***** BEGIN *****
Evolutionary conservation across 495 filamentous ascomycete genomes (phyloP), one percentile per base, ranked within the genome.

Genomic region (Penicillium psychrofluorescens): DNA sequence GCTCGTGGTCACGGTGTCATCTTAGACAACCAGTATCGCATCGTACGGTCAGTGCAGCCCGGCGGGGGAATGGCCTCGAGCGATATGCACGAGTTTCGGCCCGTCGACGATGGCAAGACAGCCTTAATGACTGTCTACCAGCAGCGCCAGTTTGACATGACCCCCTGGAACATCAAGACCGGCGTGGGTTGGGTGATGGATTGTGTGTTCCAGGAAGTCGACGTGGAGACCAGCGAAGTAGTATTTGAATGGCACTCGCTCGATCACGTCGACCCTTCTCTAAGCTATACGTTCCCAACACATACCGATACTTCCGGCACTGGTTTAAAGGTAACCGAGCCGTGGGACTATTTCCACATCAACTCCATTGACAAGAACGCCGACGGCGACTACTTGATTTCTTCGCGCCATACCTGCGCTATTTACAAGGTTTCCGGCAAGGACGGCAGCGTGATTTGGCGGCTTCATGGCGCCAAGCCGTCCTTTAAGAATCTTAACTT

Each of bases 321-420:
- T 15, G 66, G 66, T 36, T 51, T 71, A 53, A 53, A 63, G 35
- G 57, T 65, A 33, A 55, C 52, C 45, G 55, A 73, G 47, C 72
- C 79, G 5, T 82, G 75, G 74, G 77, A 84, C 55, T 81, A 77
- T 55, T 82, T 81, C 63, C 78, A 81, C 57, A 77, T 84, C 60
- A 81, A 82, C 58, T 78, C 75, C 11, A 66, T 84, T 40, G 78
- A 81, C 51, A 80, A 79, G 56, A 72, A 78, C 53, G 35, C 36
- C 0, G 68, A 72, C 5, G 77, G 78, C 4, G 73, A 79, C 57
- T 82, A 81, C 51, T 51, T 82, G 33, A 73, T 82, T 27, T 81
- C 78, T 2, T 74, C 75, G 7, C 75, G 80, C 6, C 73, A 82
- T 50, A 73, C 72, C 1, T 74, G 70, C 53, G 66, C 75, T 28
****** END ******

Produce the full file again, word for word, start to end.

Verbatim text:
Evolutionary conservation across 495 filamentous ascomycete genomes (phyloP), one percentile per base, ranked within the genome.

Genomic region (Penicillium psychrofluorescens): DNA sequence GCTCGTGGTCACGGTGTCATCTTAGACAACCAGTATCGCATCGTACGGTCAGTGCAGCCCGGCGGGGGAATGGCCTCGAGCGATATGCACGAGTTTCGGCCCGTCGACGATGGCAAGACAGCCTTAATGACTGTCTACCAGCAGCGCCAGTTTGACATGACCCCCTGGAACATCAAGACCGGCGTGGGTTGGGTGATGGATTGTGTGTTCCAGGAAGTCGACGTGGAGACCAGCGAAGTAGTATTTGAATGGCACTCGCTCGATCACGTCGACCCTTCTCTAAGCTATACGTTCCCAACACATACCGATACTTCCGGCACTGGTTTAAAGGTAACCGAGCCGTGGGACTATTTCCACATCAACTCCATTGACAAGAACGCCGACGGCGACTACTTGATTTCTTCGCGCCATACCTGCGCTATTTACAAGGTTTCCGGCAAGGACGGCAGCGTGATTTGGCGGCTTCATGGCGCCAAGCCGTCCTTTAAGAATCTTAACTT

Each of bases 321-420:
- T 15, G 66, G 66, T 36, T 51, T 71, A 53, A 53, A 63, G 35
- G 57, T 65, A 33, A 55, C 52, C 45, G 55, A 73, G 47, C 72
- C 79, G 5, T 82, G 75, G 74, G 77, A 84, C 55, T 81, A 77
- T 55, T 82, T 81, C 63, C 78, A 81, C 57, A 77, T 84, C 60
- A 81, A 82, C 58, T 78, C 75, C 11, A 66, T 84, T 40, G 78
- A 81, C 51, A 80, A 79, G 56, A 72, A 78, C 53, G 35, C 36
- C 0, G 68, A 72, C 5, G 77, G 78, C 4, G 73, A 79, C 57
- T 82, A 81, C 51, T 51, T 82, G 33, A 73, T 82, T 27, T 81
- C 78, T 2, T 74, C 75, G 7, C 75, G 80, C 6, C 73, A 82
- T 50, A 73, C 72, C 1, T 74, G 70, C 53, G 66, C 75, T 28